So yes, they are useful. Unfortunately, these are very small numbers in the context of overall construction. So far, it is not the case that most objects have passed some commercial certification.
But the pressure on sustainability is growing.
Until recently, companies have addressed sustainability and published various reports, done marketing etc, but in my opinion very often only formally. This area has been really addressed in recent years, most notably the last year, maybe two. Social pressure in this area has grown very rapidly and many companies are trying very quickly to find a way to adapt to it and where else to start than in the building in which they are based?
How do you convince investors?
Tomáš Chadim: The vast majority of investors behave rationally, it must be economical for them. Today, there is a clear trend of rising energy prices, and this will be the main motivation for investing in efficient solutions and evaluating lifetime investments, not just at the beginning of construction. If energy is cheap and the technology that uses it expensive, no one has an incentive to invest in more energy-efficient equipment. But now times are changing very fast. All other reasons, in my experience, are secondary. It does not apply in one hundred percent, but in most cases it is. But maybe this is changing today, and emission savings will play a more important role than before.
It can be said that if we get in touch with the investor, developer at the time of project preparation of a new building or reconstruction and show him that today he will probably not build a technologically bad building, but can manage those quality technologies inefficiently, he will start looking for way to prevent it. The way is basically the only one – a properly designed measurement and control system and efficient operation of the building at the time of its use.
Is it possible to talk about returns in years, or is it individual?
Tomáš Chadim: It’s individual. We still talk about the measurement and control system, but then it depends on how someone handles it. If set well, the time is relatively short. I don’t want to say specific data over the years, because it really varies from case to case. But in general, we are one-third, but perhaps even one-fifth, of the payback period compared to thermal insulation or window replacement. Because you can achieve big savings in measurement and regulation or energy management at minimal cost.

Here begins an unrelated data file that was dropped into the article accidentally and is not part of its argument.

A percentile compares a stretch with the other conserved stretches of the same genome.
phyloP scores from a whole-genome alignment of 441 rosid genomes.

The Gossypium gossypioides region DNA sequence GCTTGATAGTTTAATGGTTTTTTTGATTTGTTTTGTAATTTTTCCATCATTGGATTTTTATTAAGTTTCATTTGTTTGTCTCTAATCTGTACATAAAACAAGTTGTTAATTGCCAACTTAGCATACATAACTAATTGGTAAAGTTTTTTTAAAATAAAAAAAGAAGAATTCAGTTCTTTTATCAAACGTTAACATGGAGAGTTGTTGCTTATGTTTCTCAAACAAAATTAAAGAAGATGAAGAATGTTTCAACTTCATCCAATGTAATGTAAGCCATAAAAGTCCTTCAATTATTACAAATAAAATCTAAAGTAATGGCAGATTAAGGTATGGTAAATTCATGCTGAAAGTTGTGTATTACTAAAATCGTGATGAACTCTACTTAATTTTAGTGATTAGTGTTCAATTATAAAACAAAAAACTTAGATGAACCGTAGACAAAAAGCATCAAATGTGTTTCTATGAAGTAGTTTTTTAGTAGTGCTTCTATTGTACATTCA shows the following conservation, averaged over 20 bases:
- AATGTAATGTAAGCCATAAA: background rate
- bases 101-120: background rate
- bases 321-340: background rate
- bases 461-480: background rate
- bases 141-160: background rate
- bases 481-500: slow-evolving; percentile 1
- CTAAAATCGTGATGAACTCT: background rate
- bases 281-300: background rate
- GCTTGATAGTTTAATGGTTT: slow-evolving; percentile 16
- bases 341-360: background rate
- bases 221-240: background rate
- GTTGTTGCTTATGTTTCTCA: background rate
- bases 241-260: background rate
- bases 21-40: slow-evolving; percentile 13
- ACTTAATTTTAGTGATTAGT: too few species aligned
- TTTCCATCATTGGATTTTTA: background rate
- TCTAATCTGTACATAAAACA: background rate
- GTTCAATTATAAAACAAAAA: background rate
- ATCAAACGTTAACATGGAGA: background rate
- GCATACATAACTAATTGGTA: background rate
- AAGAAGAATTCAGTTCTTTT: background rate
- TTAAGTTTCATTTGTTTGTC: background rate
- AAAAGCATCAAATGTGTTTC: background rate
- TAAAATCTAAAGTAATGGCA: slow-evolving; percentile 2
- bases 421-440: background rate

What is the difficulty of operating these solutions?
Tomáš Chadim: Even in this area, times change significantly. Previously, the presence of qualified staff directly in the building was required. Today, everything can be controlled remotely, using a smartphone, tablet or computer. The software used to control the measurement and control systems is now accessible via the web environment as standard, and we already offer these solutions to our customers in the cloud. The cloud solution is an example of technological developments in the field of measurement and regulation. Very often, we use this solution for customers who need to manage a number of buildings, regardless of where the building is located and regardless of where the staff is located. I’m not talking about the fact that it is also a solution that has the potential to save investment on the part of the customer.
How is the Czech Republic doing compared to the world?
Tomáš Chadim: Technologically, I think that well, after all, the proof of this is that we are a Czech company and we successfully export our products and solutions to a number of countries around the world. Overall, however, we still have considerable potential in our approach to energy savings, especially compared to many Western countries. We have invested a lot in construction measures over the last 10 years or so, now I think there will be potential in technology and especially its management.
Is it possible that, in addition to economic pressure, someone will simply force companies to do so?
Tomáš Chadim: When energy audits arose, everyone took it as a duty. But from my point of view, there was a lack of real motivation. Today, the financial sector can be the driving force. Today, no one wants to finance environmentally unfriendly projects, on the contrary, everyone wants to finance the green ones. So it will be harder to get financing for unscrupulous buildings.
However, even customers who used to see something as an annoying obligation now see the same as a competitive advantage. Yes, I think there will come a time when it will be very difficult to obtain funding for environmentally unfriendly projects, and this can be a significant motivation.
You talked about energy prices, but they fly up and down.
Tomáš Chadim: It is evident that emission allowances play a major role in today’s high prices. You probably won’t just get cheaper. As the share of green energy grows, it will again be necessary to invest in distribution networks and their management. Which will require additional investment. So, I would say that the probability of a long-term decline in final, total energy prices is not very high.
Of course, there will be a huge number of those changes. It will be necessary to charge electric cars somewhere, any building will have photovoltaics on the roof. The price of energy will change during the day. It may continue to be cheaper at night when there is less consumption. But maybe on the contrary at noon thanks to the sunshine. In any case, new or green energy will have a huge impact on our habits and will force us to change our thinking. The pressure to change behavior will be enormous.